Why top French students make the best bankers

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Why top French students make the best bankers

It's no secret that many of the quantitative jobs in banks are occupied by graduates of elite French schools like University Paris Dauphine. However, it's not just quant jobs that French students excel at - they're also to be found working as investment bankers, traders, researchers or private equity professionals at banks and funds globally.

In her recently published memoir on her career in the hedge fund industry, French former hedge fund partner Dominique Mielle explains why. - Top students in France have had to jump through crazy hoops just to get to leading French schools.

Mielle attended HEC, the highly-selective French business school and the French grande école most commonly associated with the banking industry. - HEC's pre-experience masters in finance (for students who haven't yet worked in banking) ranks top globally according to the Financial Times. 

Mielle attended HEC in the early 1990s. She notes just how difficult it was to get through the "cruel" selection process then, which hasn't changed much since. 

In order to gain admission to HEC, Mielle first had to go through the two year "classes préparatoires" which prepares top students for the application process. Mielle describes these 'classes' as a place of stress and misery involving the forced study of subjects, "ranging from philosophy and literature, history, geography, and political science to foreign languages (two are required) and loads of math." 

The two years of study culminated in a written exam. If you passed the written exam, you then went onto a publicly-held oral exam, which was the final hurdle to acceptance. "Imagine presenting the properties of matrix multiplication or debating why the first Soviet five-year plan led to famine—in front of an unruly crowd," says Mielle. "Family members, friends, and professors were encouraged to show up and root for their candidate, which didn’t so much mean silently supporting them as hissing, laughing, interrupting, or otherwise disrupting the presentations of competing applicants." Pitching as a banker is easy by comparison.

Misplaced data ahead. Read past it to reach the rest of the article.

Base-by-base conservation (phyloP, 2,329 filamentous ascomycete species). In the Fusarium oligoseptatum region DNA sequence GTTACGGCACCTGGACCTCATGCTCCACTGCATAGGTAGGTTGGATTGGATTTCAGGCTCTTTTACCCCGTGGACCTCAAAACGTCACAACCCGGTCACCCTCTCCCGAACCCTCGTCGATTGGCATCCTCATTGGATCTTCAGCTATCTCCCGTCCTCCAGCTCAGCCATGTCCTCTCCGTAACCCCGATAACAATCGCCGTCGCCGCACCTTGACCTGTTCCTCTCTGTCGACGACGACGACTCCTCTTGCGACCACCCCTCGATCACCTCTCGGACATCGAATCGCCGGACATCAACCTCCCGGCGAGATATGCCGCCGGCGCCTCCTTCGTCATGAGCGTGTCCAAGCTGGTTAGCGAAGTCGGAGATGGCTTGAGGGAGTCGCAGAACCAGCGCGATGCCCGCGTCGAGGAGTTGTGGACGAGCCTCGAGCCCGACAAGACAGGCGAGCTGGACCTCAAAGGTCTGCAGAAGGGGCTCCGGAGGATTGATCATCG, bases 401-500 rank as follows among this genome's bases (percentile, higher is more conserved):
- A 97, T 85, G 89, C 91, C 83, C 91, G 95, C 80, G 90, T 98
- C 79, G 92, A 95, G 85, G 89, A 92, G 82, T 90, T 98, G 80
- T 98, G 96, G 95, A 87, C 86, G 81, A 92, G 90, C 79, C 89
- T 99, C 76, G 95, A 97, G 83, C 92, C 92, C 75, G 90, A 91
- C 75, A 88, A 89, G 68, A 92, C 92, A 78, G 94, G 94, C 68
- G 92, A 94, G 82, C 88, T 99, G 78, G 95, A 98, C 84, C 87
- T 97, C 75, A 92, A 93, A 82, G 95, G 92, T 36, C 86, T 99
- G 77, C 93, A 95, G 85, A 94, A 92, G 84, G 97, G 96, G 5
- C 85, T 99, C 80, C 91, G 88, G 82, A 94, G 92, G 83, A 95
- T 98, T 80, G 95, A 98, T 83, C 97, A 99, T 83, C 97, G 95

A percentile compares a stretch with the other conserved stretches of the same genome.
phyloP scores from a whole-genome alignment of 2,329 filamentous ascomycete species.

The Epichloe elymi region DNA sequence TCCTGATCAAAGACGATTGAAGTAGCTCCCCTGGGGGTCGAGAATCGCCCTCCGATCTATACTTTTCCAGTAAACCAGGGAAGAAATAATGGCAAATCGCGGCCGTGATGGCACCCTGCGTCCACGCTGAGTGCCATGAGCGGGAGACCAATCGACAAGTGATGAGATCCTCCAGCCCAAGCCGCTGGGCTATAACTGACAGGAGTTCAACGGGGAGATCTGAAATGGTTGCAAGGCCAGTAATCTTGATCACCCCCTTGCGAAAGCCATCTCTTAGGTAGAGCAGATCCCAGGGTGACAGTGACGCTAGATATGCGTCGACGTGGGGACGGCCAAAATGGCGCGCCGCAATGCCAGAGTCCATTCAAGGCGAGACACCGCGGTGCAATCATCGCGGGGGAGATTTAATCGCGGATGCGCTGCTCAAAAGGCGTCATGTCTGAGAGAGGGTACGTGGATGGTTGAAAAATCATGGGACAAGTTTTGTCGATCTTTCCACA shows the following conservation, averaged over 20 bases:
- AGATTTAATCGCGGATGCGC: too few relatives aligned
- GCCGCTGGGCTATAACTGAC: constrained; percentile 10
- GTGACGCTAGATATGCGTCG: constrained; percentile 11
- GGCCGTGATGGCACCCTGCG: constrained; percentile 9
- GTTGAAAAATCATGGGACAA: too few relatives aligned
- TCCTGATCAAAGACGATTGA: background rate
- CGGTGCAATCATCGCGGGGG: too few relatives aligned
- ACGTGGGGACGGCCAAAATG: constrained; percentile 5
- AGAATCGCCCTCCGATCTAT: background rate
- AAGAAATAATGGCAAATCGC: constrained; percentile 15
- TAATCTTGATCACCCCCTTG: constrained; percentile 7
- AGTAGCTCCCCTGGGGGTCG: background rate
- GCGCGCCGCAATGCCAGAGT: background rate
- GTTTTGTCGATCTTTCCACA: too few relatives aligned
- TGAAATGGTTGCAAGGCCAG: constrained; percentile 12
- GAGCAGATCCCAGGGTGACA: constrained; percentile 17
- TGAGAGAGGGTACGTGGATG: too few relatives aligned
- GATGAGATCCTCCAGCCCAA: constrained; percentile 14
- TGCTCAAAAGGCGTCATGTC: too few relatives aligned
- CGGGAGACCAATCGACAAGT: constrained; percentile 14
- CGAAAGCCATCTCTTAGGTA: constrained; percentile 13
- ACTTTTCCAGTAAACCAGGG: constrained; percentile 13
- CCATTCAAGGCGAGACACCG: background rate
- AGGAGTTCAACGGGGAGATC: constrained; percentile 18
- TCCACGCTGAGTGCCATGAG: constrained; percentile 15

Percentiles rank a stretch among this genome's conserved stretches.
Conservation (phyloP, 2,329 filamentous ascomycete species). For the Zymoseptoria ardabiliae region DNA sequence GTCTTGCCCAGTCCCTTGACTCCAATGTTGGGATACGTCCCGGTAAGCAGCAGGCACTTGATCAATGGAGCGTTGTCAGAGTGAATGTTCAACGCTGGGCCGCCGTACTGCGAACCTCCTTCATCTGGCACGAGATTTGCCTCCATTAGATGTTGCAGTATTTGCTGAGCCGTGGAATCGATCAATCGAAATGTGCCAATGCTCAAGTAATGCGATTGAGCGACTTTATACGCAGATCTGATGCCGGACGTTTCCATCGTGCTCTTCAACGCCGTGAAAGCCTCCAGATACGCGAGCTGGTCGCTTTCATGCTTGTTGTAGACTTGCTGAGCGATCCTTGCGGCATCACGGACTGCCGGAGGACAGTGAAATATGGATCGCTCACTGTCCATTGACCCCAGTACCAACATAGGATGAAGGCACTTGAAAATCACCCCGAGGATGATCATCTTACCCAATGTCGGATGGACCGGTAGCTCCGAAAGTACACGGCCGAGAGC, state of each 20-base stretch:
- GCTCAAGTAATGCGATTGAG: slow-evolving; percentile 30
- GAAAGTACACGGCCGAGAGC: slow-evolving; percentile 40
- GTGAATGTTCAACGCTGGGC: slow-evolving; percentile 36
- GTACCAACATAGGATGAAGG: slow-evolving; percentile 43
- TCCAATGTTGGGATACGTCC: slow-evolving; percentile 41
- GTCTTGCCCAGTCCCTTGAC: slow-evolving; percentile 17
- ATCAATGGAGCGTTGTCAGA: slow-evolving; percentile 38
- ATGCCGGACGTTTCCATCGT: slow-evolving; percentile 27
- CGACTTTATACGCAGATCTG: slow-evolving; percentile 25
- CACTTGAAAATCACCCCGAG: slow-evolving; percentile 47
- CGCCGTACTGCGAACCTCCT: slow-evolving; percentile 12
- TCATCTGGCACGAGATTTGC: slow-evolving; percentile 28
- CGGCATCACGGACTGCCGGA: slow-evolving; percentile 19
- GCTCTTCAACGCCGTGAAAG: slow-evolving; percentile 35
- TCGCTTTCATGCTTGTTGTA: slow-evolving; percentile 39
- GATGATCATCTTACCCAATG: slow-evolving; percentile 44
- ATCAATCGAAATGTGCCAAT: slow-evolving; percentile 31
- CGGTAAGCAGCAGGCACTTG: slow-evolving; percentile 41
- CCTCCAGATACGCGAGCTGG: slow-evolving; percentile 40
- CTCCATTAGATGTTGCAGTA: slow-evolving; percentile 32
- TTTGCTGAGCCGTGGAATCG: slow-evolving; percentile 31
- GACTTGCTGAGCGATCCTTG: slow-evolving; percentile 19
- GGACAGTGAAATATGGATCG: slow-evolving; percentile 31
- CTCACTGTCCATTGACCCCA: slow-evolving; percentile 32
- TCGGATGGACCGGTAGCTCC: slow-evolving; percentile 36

Students were ranked based on their performance: "The first two hundred were accepted; the other five to ten thousand applicants were rejected," says Mielle.

The first time Mielle applied, she was rejected too. "I did not even make it to the oral exam. I spent the summer either crying, or following my mother around like a puppy." French students are only able to attempt the grandes écoles entrance exams twice in a lifetime, and Mielle decided to give it another go.  She got in, and went on to become a hedge fund partner, but says she's still scarred by the experience. 

Another French banker who went through the same process, says the exams for getting into the grandes écoles are some of the most competitive and challenging in the world. "If you've been through the process, you can find a job easily because of the way you were 'formatted' by it," he says. - Top French students have an unusually broad educational background that combines mathematical depth with an ability to function under immense pressure. 

The system is, however, exceptionally elitist and perpetuates the entry of upper middle class students into banking. "Only kids with strong family help have a chance to get into the classes préparatoires and the top grandes écoles," says one French graduate with a long career in finance. 

Have a confidential story, tip, or comment you’d like to share? Contact: sbutcher@efinancialcareers.com

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